Westworld was recently re-introduced to the wider masses in a new format, packaged together nicely over a much grander scale this time around.

I’ll forgive you if you thought I was referring to the recent TV series Westworld, but it couldn’t possibly be any further from the truth. Westworld is a post-punk belter of an album from Theatre Of Hate.

The album, which was produced by Mick Jones of The Clash fame, entered the UK charts at a respectable No.17 when it was originally released back in 1982, with the lead single ‘Do You Believe In The West World’ becoming the band’s highest ever release at No.40.

The album has been given a new lease of life in a comprehensive deluxe 3 CD box set, which also offers radio sessions, remixes and an entire live concert. The opening track, ‘Do You Believe In The West World’, sets the general vibe for the next 56 minutes that the ten tracks total. It is a wonderful start to the album, akin to the sounds of ‘Stand and Deliver’ by Adam & The Ants.

Overall sounds range from hard-rock to more mellow offerings, such as ‘Love is a Ghost’, which floats along in an almost dream-like state, completely different in tempo, tone and style to the other songs. Beautiful would be the only fitting word to sum up this track.

Every single song has an experimental quality, which is a breath of fresh air, as many of their contemporaries during this time were releasing music that was the musical equivalent of basic meat-and-potatoes, yet Theatre Of Hate manage to pull a rabbit out of the hat time and time again, treating you to a wondrous show with infectious hooks, swagger and a visceral precision with its huge anthemic choruses.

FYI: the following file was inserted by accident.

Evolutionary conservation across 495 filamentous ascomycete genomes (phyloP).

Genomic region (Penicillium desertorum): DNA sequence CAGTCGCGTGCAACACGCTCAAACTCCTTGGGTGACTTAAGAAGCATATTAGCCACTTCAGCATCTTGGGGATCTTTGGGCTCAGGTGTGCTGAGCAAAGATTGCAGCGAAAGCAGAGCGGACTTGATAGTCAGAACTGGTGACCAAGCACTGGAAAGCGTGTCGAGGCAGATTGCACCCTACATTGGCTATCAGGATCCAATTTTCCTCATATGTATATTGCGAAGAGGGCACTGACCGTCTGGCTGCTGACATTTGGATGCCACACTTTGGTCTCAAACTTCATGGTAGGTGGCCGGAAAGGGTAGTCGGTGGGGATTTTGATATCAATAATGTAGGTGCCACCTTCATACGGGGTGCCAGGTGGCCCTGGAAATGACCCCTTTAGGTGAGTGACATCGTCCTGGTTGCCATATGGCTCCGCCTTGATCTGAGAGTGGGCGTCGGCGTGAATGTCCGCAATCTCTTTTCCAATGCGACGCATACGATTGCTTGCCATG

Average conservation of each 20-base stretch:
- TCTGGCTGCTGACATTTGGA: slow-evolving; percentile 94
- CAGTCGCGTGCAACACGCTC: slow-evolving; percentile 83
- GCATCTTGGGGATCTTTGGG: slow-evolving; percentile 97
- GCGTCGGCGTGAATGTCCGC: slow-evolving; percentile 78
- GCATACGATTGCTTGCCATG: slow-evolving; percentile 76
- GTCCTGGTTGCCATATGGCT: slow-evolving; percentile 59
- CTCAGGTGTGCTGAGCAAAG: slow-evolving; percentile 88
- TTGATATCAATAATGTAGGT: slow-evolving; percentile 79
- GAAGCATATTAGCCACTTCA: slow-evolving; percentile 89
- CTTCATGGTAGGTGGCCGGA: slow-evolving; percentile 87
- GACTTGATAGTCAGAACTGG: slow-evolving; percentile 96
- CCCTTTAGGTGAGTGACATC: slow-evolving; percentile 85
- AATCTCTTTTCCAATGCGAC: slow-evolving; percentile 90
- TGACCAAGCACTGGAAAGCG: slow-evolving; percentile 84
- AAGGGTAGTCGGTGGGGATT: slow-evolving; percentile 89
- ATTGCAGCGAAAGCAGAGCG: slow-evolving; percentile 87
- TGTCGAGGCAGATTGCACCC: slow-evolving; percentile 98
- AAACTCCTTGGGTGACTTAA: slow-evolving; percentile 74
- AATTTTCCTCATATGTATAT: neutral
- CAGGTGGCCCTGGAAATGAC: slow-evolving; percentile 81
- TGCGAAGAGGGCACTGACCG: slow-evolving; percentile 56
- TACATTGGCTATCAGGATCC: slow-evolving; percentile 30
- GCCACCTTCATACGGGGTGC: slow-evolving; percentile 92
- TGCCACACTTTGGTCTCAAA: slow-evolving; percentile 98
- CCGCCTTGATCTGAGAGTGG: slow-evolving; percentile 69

Jones’ production gives the album a moody and almost dreamlike edge, allowing the music to breathe. The musicianship is fantastic, and it certainly makes you wonder why the band didn’t continue to release more music, with Westworld unfortunately being their one and only album release.

This re-mastered edition brings out the crystal-clear sounds of each instrument to the forefront, with Kirk Brandon’s wailing voice sending chills up your spine with each and every note he hits. Majestic guitar playing, thumping almost militaristic drums, funky danceable bass lines, haunting female backing vocals, spine-tingling piano, sexy saxophone playing – it’s all crammed in there, making for an enjoyable listening experience.

CD2 is a rare treat indeed, especially for the long-term fans and collectors out there, as it is loaded with a few hidden gems amongst the original material, which only begs the question of why were they left off the album in the first place? Granted the tracks are mostly live takes of their own material, but as they were mostly performed before the album was recorded and released, it seems like they missed an opportunity back in 1982 to have an interesting contrast on display. Quite a few of the tracks have jagged edges, but are definitely more than just filler, which sadly can’t be said for the several remixes towards the end of the disc, but you can’t win them all.

The band had been built on a steady, yet strong live reputation, which is clearly evident when you listen to CD3, which is a full live show taken from a 1982 performance in Vienna. The overall sound is quite condensed along with a constant hiss on the audio recording, yet you manage to capture a feel for the rawness of their live shows, easily creating mental imagery of any watching crowd being transformed into one distinct rallying voice.

Theatre Of Hate are quite an oddment in fairness. Westworld is certainly not everyone’s cup of tea, yet when I first listened to the album I was enthralled by their sound, their freshness, the quirkiness and overall sheer quality – not bad for an album that was released in the same year as I was born.

Young bands nowadays would be wise to take note and learn a thing or two. Theatre Of Hate still tour to this day, so it is my hope that this new deluxe version of their only studio album can be picked up and enjoyed by a new generation of music lovers. Personally, I’m over the moon that I stumbled across this powerhouse album. That said, perhaps only one word is really capable of summing up this new re-release from the band: Marmite.

We rate:
4.0 rating